Monday, May 14, 2018

Should I Cut Corners on Creative Joy?

As readers of this blog may know, my main resolution for 2018 has been to have more creative joy in my life: to be precise, at least 10 hours a month of creative joy, where I have strict rules for exactly what counts toward the total. It can't be just an hour of ordinary joy in doing my ordinary creative work: I have to make some special effort to add joy to the process. This means I can't just write on my couch with my usual hot chocolate; I have to write in a cafe with a friend, or at the Denver Botanic Gardens, or with a special food treat (preferably Pepperidge Farm apple turnovers), or even just with Cool Whip in my hot chocolate or a scented candle burning on my desk. (The  only exception: writing poetry gives me SO much creative joy that no additional infusion of joy is necessary).

Oh, and final rule: I have to have 10 hours every single month. I can't stockpile extra hours in an earlier month to make up for fewer hours in a later one.

Thus far this year, I've met each month's creative joy quota with room to spare:

January: 14 hours
February: 14 hours
March: 15 hours
April: 22 hours - TA-DAH!

But now it's halfway through May, and as of two days ago I had zero hours of creative joy recorded in my little logbook: zero! I had plenty of joy when my granddaughters were here for their ten-day visit, but it wasn't creative joy. And I've done plenty of creative work this month, working on my chapter-book-in-progress (the one set in an after-school comic-book camp), and I experienced plenty of joy in doing it, but I didn't make any extra effort to enhance the joy, so these hours don't count toward my fixed monthly goal.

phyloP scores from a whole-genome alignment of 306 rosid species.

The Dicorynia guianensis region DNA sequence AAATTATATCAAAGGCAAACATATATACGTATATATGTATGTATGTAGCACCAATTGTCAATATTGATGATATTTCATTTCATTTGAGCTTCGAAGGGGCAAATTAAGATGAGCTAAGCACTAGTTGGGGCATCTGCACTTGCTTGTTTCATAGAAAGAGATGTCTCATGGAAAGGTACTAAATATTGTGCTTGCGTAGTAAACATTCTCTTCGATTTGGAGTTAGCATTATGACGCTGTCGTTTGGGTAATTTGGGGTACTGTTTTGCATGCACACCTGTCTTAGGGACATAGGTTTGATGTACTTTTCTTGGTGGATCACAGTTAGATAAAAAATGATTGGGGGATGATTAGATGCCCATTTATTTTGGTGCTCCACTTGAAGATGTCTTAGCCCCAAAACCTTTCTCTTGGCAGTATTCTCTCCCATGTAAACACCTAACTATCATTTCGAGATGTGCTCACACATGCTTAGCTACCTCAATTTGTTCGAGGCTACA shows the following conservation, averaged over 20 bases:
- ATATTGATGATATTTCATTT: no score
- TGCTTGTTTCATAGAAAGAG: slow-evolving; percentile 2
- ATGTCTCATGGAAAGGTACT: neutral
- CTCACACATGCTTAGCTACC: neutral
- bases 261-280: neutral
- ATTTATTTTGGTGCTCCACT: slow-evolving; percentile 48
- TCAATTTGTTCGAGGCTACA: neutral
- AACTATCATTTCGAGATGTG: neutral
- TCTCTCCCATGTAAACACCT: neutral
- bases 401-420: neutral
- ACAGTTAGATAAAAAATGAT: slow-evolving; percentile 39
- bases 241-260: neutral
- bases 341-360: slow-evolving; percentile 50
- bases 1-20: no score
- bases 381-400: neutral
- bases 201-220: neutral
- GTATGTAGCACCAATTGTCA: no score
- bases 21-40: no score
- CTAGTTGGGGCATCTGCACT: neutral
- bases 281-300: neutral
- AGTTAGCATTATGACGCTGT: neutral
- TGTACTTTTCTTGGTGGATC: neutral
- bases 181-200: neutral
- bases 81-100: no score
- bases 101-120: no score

I found myself tempted to relax the goal a bit. After all, why NOT allow stockpiling of joy in lush months to allow me to take a little break from joy in skimpier months? Why ISN'T plain old Swiss Miss hot chocolate joyous enough? Who makes and enforces these dumb rules, anyway? (Of course I know the answer to that one.)


So I lit a candle for my hour of writing yesterday. I bought myself Cool Whip; a good dollop of it during my writing time gave me another hour of creative joy for the logbook today. I have a writing date with a friend tomorrow. At the end of this week I'll have a weekend absolutely bursting with creative joy as I'll be staying in a charming cottage at Chautauqua as a faculty member for the Big Sur in the Rockies Children's Book Writing Workshop, which has a good amount of free writing time built into the schedule. I have my heart set once again on meeting or exceeding my creative joy target for May.